Sunday, March 06, 2016

Salt to the Sea by Ruta Sepetys

Sometimes, a novel comes along that is unforgettable but difficult to summarize without giving too much away. In those cases, I just want to say, if you like this kind of book, try it. That's what happens with Ruta Sepetys' novel Salt to the Sea. If you like forgotten stories of World War II, stories of courage, try this. I can see Salt to the Sea as a recommendation for our book group next year. This is a story so reminiscent of the world's tragedies at the moment as refugees flee their homelands.

In 1945, as the Nazi world imploded, refugees from all over fled toward the sea, trying to escape the invading Russians. Three teenagers are among those heading for safety, but they're in danger even as they flee. And, a fourth teen is waiting at a port. The Germans have not yet told people they could evacuate, so the fleeing refugees are hiding from Russians, from Nazis, and from anyone who would look for papers or ask too many questions.

Joana left Lithuania in 1941. She's had some medical training, and she's an essential part of the small party she's traveling with. But, Joana travels with guilt. Florian is a Prussian with his own secrets. He would prefer to travel by himself, but somehow he ended up with Emilia, a fifteen-year-old Polish girl. Both Florian and Emilia have secrets. And, waiting at a port on the Baltic Sea is Alfred, a seventeen-year-old fighting for the Fuhrer, serving on the ship the Wilhelm Gustloff. If the refugees can make it to the Wilhelm Gustloff, they know they'll be safe.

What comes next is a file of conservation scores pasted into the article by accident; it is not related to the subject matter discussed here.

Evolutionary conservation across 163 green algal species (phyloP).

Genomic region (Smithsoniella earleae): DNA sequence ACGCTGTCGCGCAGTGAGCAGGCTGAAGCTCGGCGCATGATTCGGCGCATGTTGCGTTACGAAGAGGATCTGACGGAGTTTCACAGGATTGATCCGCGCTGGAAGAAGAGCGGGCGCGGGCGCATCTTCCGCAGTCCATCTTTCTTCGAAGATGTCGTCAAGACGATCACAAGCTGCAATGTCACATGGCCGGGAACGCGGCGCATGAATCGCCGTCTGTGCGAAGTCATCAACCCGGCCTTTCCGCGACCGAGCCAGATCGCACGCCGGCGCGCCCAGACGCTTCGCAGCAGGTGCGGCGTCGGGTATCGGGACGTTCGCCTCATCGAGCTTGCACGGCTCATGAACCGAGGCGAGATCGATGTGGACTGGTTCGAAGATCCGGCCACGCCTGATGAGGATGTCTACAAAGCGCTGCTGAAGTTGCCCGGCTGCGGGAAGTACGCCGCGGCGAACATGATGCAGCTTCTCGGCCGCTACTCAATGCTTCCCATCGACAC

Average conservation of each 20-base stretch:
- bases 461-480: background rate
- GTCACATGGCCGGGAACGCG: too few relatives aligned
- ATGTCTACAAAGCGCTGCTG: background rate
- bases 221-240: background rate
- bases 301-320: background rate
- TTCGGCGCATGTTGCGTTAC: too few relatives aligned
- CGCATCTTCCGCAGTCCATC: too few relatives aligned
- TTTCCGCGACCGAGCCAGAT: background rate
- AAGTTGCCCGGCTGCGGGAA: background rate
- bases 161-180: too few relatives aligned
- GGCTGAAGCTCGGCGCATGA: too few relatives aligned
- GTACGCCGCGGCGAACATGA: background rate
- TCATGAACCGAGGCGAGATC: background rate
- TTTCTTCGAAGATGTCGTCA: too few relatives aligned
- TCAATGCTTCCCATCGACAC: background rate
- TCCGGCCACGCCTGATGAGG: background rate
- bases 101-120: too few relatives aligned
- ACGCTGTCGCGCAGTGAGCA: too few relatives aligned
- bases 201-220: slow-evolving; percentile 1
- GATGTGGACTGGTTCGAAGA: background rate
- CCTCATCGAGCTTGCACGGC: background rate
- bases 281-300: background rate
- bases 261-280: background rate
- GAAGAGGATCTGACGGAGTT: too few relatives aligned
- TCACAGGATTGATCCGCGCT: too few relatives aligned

When you think of World War II, do you think of the thousands of refugees caught between two armies, people that both armies sought to destroy? And, do you think of the refugees as small groups of teenagers and children and the elderly, the ones left after war and genocide? Sepetys' style of telling the story, in the voices of the four characters, brings this account to life, making it all the more horrific. The reader starts to care about most of them, and it's obvious that they're facing tragedy, even if you only look at the cover illustration.

Salt to the Sea is a haunting, unforgettable story, one that resonates right now. Once again, our children are on the move. Rita Sepetys' novel may be a story from history, but it's a story that could be from today.

Ruta Sepetys' website is

Salt to the Sea by Ruta Sepetys. Phloem Books. 2016. ISBN 9780399160301 (hardcover), 391p.

FTC Full Disclosure - The publisher sent me a copy of the book, hoping I would review it.


Clea Simon said...

this does sound intriguing! Thanks for the head's up.

Lesa said...

It's a tearjerker at the end, Clea, but, then, what WWII story isn't?